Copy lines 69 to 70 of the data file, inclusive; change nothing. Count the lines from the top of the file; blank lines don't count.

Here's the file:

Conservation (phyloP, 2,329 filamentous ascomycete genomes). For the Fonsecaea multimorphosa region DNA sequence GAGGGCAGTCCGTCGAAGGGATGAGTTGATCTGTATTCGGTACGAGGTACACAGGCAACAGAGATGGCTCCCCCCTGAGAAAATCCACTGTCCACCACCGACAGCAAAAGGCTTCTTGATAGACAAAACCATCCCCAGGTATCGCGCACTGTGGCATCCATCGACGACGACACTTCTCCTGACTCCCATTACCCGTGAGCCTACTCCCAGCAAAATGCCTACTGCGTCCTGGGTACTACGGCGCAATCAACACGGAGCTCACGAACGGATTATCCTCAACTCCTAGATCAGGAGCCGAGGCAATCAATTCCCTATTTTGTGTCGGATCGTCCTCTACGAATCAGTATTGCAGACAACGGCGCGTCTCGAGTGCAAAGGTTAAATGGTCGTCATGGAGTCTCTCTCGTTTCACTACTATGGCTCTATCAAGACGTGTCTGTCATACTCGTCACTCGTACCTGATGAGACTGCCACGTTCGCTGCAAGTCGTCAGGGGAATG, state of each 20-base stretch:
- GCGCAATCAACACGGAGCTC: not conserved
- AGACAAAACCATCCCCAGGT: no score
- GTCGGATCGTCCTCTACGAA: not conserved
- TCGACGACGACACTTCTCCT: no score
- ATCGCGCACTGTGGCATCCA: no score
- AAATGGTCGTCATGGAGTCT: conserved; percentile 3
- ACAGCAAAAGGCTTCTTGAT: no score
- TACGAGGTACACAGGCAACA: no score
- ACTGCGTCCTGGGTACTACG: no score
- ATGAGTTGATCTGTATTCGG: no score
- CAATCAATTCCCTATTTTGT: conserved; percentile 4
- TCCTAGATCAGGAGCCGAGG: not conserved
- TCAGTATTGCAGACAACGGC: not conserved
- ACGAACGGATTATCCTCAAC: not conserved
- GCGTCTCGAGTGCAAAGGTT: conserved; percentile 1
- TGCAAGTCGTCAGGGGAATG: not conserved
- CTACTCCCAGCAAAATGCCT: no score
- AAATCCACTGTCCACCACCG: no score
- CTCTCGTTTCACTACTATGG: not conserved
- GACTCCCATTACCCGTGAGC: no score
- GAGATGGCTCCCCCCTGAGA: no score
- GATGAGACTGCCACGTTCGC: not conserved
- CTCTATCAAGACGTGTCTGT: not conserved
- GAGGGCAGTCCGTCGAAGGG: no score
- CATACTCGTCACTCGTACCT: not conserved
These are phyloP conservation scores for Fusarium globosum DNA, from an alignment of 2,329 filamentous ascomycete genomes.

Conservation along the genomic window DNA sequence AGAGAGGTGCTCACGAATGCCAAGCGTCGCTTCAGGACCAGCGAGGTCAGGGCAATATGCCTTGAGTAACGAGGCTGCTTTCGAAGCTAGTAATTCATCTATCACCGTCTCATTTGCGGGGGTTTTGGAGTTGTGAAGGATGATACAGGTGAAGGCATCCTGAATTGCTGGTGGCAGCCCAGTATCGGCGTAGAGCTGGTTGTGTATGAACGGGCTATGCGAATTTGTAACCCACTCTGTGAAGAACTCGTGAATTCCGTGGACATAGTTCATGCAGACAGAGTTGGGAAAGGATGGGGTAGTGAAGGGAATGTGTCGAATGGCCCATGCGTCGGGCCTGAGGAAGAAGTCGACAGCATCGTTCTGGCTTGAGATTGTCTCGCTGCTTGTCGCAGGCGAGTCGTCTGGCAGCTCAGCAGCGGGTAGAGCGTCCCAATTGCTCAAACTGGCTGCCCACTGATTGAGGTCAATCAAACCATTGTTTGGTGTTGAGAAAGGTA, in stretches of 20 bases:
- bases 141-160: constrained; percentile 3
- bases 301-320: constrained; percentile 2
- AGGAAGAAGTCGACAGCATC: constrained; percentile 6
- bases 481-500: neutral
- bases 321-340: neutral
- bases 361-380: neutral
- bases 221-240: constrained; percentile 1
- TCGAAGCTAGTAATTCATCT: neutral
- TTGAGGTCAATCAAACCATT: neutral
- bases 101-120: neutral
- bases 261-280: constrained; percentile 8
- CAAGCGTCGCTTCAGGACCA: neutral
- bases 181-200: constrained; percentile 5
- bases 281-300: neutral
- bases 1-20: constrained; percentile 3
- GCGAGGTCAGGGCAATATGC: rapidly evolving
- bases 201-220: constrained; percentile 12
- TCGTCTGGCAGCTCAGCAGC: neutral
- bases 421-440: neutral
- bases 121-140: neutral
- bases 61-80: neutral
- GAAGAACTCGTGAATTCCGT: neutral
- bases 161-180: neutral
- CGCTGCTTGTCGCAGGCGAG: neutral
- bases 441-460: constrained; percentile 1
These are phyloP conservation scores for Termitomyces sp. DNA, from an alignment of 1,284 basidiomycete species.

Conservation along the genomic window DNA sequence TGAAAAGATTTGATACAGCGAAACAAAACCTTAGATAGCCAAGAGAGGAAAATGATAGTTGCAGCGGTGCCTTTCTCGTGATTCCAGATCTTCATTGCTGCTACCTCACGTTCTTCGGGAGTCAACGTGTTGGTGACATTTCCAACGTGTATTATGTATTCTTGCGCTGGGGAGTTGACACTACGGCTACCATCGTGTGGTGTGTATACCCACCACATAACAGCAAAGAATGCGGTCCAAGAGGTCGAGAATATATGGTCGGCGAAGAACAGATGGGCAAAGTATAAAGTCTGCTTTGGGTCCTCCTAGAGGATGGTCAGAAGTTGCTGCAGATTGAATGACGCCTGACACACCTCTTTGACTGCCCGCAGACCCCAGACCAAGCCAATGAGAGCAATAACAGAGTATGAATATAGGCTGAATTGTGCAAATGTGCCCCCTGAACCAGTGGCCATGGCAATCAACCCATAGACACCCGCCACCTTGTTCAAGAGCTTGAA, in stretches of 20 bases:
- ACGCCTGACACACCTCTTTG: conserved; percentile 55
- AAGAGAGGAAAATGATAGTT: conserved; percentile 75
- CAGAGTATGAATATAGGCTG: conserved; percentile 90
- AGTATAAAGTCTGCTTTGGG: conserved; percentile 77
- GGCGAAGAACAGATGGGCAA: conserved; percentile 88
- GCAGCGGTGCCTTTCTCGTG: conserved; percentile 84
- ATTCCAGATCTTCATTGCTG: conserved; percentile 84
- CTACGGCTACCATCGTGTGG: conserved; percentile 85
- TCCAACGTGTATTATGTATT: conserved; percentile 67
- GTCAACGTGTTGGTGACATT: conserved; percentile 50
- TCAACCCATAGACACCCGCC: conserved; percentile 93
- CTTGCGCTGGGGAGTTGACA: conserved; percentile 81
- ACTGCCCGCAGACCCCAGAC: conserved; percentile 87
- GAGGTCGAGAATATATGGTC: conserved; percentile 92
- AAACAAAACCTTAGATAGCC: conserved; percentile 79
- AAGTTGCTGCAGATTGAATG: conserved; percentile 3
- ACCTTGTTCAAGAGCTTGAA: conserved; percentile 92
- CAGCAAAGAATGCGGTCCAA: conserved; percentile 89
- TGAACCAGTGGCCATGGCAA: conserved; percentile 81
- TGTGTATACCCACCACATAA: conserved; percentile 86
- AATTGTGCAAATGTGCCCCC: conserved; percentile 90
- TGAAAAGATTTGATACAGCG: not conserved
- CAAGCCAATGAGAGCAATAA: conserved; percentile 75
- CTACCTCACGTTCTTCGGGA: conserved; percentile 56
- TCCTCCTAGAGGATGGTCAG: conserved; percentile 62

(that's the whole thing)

- GAGGTCGAGAATATATGGTC: conserved; percentile 92
- AAACAAAACCTTAGATAGCC: conserved; percentile 79